Time for deep introspection; an honest assessment of a failure that was unexpected and yet entirely avoidable. Tuesday night, which instantly became infamous, was a final nail in the coffin that the U.S. didn’t even realize it was laying in, but had also fashioned with its own hands.

The loss was the culmination of a disastrous qualifying campaign in which the Americans didn’t reach the final round with much comfort and then proceeded to win just three games out of 10 and switch managers mid-cycle for the first time in three decades. For as many awful displays as the U.S. gave, perhaps the remarkable thing is that it only fell a single goal short of reaching Russia – an equalizer against T&T would have ensured a direct berth and even avoided a playoff.

ESPN: Fox, Nike among biggest losers after U.S. fails to reach World Cup

Yesterday was not a good day for American journalism.

The saga of serial sexual harasser Harvey Weinstein completely drowned out all other news. While the Weinstein story is no doubt a big news story, its ability to combine celebrity and sex is what makes it the only real story for many US journalists. It is, in its way, the equivalent of Fleet Street mentality, where the tabloids rule.

So, what else was going on that deserved attention? A lot:

  • NBC News: Trump Wanted Tenfold Increase in Nuclear Arsenal, Surprising Military
  • BBC: Brexit: UK to wait until ‘last moment’ to spend on ‘no deal’ plan
  • Reuters: Spain takes step toward direct rule over Catalonia’s independence move
  • The New York Times: How Israel Caught Russian Hackers Scouring the World for U.S. Secrets

In short, Harvey Weinstein is a slug. But he doesn’t deserve the vast majority of the US press corps dropping everything to talk about him. Again, that doesn’t mean it isn’t a big story, but I see no reason why 100 percent of media coverage needs to be about the guy.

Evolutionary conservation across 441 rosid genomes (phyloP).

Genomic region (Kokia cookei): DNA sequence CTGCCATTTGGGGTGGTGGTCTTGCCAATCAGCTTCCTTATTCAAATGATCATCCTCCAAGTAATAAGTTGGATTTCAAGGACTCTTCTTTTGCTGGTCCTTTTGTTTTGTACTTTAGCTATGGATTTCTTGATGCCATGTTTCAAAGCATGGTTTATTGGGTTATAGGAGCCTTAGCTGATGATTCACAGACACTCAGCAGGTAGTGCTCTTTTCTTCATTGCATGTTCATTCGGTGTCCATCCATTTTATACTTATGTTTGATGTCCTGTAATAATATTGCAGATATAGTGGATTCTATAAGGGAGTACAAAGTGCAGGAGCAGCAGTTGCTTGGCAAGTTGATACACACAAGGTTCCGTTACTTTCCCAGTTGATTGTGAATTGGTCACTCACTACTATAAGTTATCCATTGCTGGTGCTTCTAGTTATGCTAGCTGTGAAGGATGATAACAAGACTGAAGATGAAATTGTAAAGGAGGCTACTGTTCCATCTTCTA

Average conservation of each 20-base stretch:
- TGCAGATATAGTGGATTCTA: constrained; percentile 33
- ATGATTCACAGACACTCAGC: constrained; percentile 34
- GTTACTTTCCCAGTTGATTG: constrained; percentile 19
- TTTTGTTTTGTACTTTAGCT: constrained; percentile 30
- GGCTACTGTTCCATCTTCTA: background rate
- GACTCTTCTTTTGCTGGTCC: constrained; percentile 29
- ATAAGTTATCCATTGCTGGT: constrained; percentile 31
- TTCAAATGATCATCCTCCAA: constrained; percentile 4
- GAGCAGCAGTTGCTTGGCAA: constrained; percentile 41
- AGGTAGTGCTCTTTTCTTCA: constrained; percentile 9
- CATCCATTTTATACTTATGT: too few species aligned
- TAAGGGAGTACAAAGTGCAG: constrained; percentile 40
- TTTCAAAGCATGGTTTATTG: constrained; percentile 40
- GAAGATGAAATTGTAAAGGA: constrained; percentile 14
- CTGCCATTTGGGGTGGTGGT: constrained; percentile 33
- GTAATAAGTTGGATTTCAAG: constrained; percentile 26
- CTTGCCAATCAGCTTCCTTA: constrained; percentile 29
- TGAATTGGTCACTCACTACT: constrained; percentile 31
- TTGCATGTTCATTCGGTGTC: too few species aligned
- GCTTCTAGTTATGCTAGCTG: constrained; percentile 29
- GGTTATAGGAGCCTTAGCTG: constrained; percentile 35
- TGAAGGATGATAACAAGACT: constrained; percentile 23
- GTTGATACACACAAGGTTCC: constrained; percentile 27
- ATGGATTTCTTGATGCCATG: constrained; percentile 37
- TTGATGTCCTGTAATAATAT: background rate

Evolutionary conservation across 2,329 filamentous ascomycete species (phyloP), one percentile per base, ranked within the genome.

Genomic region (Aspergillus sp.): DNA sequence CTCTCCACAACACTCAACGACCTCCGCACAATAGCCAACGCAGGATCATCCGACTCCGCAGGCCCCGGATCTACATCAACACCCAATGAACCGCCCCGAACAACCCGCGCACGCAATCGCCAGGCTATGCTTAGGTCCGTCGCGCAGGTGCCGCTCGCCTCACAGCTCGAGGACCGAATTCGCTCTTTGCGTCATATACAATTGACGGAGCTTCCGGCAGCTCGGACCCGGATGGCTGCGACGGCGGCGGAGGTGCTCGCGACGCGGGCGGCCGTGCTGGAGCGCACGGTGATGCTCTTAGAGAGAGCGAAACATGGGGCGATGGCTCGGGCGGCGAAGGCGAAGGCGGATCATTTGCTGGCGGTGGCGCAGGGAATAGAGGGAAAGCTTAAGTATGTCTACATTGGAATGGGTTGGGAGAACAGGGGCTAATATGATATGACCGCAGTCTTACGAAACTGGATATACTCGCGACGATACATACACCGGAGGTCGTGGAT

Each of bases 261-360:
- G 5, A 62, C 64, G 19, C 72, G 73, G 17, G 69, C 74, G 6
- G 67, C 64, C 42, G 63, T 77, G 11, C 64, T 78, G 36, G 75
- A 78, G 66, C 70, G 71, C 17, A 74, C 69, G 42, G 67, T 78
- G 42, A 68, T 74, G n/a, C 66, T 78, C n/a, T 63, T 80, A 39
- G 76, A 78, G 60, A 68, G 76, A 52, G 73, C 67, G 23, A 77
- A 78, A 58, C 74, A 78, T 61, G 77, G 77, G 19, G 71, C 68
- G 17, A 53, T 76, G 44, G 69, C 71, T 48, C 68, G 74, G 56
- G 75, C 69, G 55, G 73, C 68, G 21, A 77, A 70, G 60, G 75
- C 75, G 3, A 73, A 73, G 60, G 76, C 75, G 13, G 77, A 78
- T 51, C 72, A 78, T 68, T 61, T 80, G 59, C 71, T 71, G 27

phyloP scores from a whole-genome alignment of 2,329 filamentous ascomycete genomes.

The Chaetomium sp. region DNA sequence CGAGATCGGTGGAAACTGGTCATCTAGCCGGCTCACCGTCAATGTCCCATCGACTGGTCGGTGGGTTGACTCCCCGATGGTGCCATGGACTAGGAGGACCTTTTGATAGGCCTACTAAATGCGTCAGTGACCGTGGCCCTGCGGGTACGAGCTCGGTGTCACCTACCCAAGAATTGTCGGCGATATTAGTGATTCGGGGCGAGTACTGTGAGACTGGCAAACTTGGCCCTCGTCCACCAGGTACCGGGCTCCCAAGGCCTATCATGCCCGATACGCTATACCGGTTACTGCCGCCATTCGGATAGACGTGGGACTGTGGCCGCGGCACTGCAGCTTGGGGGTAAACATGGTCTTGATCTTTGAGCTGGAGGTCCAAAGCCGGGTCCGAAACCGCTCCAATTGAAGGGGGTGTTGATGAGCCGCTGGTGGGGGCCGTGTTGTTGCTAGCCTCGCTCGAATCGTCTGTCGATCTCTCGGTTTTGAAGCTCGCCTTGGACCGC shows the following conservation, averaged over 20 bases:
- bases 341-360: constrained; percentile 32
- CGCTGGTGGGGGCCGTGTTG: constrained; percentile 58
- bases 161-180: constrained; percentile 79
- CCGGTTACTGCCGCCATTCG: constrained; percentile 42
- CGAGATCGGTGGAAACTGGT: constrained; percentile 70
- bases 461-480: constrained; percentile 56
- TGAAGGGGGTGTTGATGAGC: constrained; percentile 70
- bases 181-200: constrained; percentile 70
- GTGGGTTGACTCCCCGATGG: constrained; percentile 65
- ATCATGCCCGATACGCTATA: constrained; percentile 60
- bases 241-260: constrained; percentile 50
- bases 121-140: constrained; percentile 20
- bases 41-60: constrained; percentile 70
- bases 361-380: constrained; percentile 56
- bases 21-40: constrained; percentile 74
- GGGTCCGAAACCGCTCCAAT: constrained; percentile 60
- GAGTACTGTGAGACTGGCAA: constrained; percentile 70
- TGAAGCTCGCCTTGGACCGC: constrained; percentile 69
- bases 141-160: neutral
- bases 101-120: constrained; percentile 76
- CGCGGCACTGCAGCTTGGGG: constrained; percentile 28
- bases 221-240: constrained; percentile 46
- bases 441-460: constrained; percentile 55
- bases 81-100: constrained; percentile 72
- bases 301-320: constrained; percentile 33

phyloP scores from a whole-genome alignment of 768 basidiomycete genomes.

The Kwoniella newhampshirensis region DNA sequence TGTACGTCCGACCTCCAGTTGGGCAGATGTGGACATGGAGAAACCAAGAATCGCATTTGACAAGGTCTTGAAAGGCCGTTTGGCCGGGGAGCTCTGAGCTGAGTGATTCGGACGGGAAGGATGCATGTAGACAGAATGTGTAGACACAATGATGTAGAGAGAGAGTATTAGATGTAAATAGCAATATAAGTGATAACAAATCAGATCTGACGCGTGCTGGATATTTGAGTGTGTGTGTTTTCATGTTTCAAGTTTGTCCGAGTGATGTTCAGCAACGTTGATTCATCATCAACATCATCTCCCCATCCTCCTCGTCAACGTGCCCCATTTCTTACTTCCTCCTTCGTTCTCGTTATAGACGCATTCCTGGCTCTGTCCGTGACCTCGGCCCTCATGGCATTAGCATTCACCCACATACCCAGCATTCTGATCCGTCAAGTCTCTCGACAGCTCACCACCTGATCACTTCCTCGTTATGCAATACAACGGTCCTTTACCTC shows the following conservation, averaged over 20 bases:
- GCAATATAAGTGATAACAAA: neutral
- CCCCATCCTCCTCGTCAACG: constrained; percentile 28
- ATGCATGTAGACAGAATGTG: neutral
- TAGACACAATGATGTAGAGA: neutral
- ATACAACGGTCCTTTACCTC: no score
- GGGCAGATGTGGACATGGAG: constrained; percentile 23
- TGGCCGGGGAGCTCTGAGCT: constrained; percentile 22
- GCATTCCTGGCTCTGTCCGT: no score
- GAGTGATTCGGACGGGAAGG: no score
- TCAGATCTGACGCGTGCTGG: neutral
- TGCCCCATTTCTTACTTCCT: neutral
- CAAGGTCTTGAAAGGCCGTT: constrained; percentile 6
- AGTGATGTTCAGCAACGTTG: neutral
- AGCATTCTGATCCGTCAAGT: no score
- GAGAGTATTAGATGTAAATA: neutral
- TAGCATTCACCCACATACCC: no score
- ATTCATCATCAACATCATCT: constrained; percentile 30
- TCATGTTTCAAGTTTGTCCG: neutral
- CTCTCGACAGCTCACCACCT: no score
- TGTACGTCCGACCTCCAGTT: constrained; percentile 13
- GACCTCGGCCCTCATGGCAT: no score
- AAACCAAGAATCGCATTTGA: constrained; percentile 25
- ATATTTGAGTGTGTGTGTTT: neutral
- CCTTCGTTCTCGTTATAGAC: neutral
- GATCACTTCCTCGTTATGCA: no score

The real story in all this, and one making the rounds today is about NBC News, and how it spiked Ronan Farrow’s story, which he then took to The New Yorker. Also, why did the NYT spike its own story years ago, only to go to press with a new one once it knew The New Yorker would be posted Farrow’s story?

Time Inc. announced recently that it would be selling off its UK portfolio, as well as several well-known magazine titles in the US. The sales are really about getting some cash in order to pay off debt as well as recurring losses. But, in the meantime, it has been cutting costs by laying off staff.

Now, The Wall Street Journal reports it will slash the circulation of its most iconic magazine title by a third.

The Wall Street Journal, Jeffrey A. Trachtenberg:

For Time Inc.’s Magazines, Fewer Copies Is the Way Forward

The company gradually will reduce the weekly circulation of its flagship Time magazine by one-third to 2 million copies. That move is partly a recognition that it isn’t worth it to keep printing as many promotional copies. It also is aimed at focusing on a core audience considered more valuable to advertisers.

Time Inc. also is reducing the print frequency of seven titles, including Sports Illustrated, Entertainment Weekly and Fortune. The move is based, in part, on its research showing that consumers have less time for leaning back with magazines.

The circulation of People en Español also will be reduced.

“From an advertising perspective, clearly there are some headwinds in print,” said Brad Elders, Time Inc.’s chief revenue officer. “What we’re trying to do is reimagine the way we produce these products in a long-term, sustainable way.”